Recent controversy about the cost to the taxpayer of funding our cabinet ministers' pensions set me thinking about the fundamentals of my own pension planning. It transpires that the value (cost) of our current ministers' pensions if bought today is €36m, which seems like a high price to taxpayers.
Alongside this, Savills sold Sandford Lodge in Ranelagh, Dublin 6, a modern development of 119 apartments plus an office block, fully let and producing just over €2m p.a. in rent. US opportunity fund Kennedy Wilson bought it for €27m. This is above the asking price but still producing a net yield of 6pc a year.
What struck me is the disparity in the return on this investment versus the cost of funding our ministers' pensions.
While they are actually funded out of current Government income, if they were funded like private defined benefit schemes they would be based on prime bond yields e.g. German bonds paying 1-2pc.
Surely taxpayers would be far better off if the State bought property investments like Sandford Lodge to fund public sector pensions. And when the current group of ministers have passed through the pearly gated voting lobby and their pension payments cease, the taxpayer would still own Sandford Lodge – and all its revenue.
All of this has caused me to think harder about buying property for my own pension.
The arguments for buying property this year are becoming compelling as markets are stabilising and yields are attractive. The total value of property investments sold in 2012 was five times that sold in 2011. Overseas bottom feeders and the Irish pension funds are mobilising. Most of the tenants that were going to fail have done so. On top of all that, in an effort to stimulate activity the Government reduced stamp duty to 2pc. Best of all you will pay no capital gains tax on your profit if you buy a property this year and hold it for at least seven years. 2013 is the last year you can avail of that relief and all my instincts are telling me that this is the year to buy.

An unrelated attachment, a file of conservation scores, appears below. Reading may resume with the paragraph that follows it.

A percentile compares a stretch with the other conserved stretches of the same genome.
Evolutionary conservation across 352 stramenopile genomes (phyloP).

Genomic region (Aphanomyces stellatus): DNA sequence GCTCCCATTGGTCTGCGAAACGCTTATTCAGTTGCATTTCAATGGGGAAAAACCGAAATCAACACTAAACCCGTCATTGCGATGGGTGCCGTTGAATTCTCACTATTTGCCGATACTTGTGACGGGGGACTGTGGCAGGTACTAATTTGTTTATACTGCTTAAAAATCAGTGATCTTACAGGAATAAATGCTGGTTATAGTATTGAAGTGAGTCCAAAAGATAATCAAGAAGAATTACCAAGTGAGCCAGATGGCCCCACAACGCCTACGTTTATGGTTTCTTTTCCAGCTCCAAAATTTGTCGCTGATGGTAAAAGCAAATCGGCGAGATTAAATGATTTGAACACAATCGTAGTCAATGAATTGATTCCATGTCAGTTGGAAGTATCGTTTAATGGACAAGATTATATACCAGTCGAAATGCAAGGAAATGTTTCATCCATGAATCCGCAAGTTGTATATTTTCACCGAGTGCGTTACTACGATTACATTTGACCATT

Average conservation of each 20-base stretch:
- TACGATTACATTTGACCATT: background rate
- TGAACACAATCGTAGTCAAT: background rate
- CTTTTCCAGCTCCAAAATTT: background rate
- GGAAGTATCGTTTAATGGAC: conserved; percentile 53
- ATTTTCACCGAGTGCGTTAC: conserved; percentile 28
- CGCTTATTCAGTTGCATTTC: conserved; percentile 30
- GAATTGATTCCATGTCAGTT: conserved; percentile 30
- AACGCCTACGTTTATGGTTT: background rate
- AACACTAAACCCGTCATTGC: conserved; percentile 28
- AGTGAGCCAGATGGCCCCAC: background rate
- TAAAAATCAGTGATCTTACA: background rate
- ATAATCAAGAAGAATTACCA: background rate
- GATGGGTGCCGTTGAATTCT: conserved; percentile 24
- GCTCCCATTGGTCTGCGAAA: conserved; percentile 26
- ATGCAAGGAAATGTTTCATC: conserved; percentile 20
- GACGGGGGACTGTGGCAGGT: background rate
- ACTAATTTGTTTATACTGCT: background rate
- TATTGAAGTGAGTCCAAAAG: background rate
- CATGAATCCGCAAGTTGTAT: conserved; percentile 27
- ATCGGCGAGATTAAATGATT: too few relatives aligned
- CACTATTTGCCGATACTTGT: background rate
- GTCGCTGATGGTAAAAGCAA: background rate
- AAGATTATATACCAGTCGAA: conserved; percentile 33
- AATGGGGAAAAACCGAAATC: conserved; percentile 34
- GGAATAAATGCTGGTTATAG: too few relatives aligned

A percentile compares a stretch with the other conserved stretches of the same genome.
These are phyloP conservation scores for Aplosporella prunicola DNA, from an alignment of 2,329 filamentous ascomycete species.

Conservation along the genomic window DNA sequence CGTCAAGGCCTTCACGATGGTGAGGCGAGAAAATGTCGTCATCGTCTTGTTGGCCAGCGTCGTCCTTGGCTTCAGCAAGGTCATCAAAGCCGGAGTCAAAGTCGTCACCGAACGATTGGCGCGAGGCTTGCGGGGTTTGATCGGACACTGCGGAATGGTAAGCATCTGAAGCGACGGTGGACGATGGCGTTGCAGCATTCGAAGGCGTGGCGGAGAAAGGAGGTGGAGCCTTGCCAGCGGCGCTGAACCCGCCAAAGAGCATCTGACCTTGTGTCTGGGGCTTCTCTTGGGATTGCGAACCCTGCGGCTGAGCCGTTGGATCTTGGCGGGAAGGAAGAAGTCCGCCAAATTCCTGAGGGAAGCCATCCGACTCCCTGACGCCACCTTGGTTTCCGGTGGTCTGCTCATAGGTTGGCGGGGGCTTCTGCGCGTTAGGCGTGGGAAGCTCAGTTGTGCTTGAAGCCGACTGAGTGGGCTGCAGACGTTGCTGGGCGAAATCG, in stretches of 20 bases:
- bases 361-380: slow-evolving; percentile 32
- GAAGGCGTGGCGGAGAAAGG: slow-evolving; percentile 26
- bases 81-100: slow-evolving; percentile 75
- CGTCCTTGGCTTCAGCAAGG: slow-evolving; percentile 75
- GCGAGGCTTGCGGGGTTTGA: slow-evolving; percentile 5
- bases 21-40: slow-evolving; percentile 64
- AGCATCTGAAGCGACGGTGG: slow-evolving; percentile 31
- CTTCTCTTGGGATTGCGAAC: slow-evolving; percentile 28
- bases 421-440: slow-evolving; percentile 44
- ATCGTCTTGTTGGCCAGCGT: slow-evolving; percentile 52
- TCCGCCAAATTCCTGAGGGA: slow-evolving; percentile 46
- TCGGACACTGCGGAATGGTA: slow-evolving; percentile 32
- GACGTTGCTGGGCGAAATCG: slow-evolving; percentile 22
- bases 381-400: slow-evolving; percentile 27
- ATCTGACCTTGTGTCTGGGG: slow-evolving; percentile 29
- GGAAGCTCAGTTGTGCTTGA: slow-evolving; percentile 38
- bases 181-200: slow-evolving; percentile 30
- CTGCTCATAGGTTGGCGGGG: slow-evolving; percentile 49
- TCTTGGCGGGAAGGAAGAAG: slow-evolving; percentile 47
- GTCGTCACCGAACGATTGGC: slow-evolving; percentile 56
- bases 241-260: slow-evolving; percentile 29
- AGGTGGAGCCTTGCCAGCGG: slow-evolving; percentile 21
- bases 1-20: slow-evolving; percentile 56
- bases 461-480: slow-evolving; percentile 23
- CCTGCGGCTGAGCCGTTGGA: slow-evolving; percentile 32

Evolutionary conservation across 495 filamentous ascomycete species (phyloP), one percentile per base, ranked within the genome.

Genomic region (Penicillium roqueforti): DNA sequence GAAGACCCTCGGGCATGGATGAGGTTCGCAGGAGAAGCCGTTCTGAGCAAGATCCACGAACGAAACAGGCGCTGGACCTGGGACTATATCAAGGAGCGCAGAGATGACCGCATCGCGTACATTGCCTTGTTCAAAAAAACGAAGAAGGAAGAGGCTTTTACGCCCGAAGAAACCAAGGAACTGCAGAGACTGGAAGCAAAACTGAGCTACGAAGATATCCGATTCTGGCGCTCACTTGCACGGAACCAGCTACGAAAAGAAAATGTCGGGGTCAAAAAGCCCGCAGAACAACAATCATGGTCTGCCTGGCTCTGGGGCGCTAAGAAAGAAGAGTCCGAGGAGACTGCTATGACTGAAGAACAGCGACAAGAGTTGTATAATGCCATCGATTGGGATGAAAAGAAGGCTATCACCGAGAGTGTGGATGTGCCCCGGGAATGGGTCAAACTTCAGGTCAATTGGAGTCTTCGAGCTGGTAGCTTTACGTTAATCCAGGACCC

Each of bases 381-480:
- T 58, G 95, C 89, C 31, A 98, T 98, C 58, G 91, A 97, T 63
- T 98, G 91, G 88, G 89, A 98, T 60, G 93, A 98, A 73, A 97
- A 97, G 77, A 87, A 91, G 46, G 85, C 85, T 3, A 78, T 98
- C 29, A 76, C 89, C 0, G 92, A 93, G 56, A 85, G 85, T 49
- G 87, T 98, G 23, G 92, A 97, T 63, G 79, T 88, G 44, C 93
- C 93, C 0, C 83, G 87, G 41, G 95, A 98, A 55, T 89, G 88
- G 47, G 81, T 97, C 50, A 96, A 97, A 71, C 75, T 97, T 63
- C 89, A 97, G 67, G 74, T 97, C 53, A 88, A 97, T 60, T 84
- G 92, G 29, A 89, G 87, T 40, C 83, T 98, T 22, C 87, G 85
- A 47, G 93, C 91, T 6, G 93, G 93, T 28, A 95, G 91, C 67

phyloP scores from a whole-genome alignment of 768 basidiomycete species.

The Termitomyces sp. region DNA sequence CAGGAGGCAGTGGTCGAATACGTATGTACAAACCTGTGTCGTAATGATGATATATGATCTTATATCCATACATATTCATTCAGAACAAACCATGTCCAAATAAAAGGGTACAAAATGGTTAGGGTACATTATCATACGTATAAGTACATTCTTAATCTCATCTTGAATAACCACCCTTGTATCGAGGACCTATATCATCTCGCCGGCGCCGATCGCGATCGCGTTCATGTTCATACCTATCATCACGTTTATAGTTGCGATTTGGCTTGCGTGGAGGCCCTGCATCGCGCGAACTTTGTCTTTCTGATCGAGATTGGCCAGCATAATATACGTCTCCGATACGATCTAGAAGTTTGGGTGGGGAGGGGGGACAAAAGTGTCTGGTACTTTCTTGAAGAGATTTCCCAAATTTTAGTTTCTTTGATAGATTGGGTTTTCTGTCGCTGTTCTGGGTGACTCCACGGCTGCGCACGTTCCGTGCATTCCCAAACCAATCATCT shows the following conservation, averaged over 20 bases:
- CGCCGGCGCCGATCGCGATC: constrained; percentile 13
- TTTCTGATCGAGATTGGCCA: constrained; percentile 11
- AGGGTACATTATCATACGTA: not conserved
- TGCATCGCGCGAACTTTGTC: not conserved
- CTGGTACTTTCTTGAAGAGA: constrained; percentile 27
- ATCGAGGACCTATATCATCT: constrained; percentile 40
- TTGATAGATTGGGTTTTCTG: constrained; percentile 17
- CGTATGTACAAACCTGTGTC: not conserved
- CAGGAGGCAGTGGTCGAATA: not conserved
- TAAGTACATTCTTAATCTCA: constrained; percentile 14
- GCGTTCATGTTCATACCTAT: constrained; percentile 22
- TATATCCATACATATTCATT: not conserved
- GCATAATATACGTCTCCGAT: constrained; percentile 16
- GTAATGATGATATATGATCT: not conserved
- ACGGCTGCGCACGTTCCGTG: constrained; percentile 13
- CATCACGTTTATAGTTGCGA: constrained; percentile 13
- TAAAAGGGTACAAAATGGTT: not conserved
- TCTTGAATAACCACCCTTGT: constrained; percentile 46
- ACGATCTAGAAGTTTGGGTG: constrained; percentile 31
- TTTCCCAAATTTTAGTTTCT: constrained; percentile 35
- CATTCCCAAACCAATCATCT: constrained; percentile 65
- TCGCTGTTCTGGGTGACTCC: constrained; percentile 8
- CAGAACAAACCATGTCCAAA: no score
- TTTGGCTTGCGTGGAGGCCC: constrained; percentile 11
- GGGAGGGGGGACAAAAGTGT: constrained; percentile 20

But what to buy? If you are experienced in property in order to maximise the exemption from capital gains tax, I would be looking for a property with a problem that is reducing the value now but which can be sorted out over time. Perhaps a property with a structural problem. Or a landlord and tenant dispute.
While many investors are feeling too beaten up to consider even the obvious prospects, I'll be learning from the lessons of the past when looking at opportunities in both commercial and residential property. One of the surest bets is how values rise fastest alongside new infrastructure. A new Luas line is to be built along a 6km route from St Stephens Green to Cabra.
I'd take a drive along that route and look for opportunities within 350 metres of that line.
Most Irish investors only believe in a new road or railway after it has opened and delay buying until then. Don't wait until everyone's travelling on the Luas and looking out the window at the opportunities.
Always look for properties close to employment centres.
Watch out for changes in areas. Sherry FitzGerald report that due to employment increases in north Kildare, house prices are rising relatively faster in Maynooth compared to some established areas of Co Dublin.
The Luas extension will connect existing lines, improving accessibility for properties on those lines and reinforcing growth prospects.
Which brings us back to Sandford Lodge, close to the Luas stop in Ranelagh, and isn't it a pity that the State didn't buy it for taxpayers?
Paul McNeive is a chartered surveyor and author of “Small Steps” a bestselling book on business and motivation - paulmcneive.com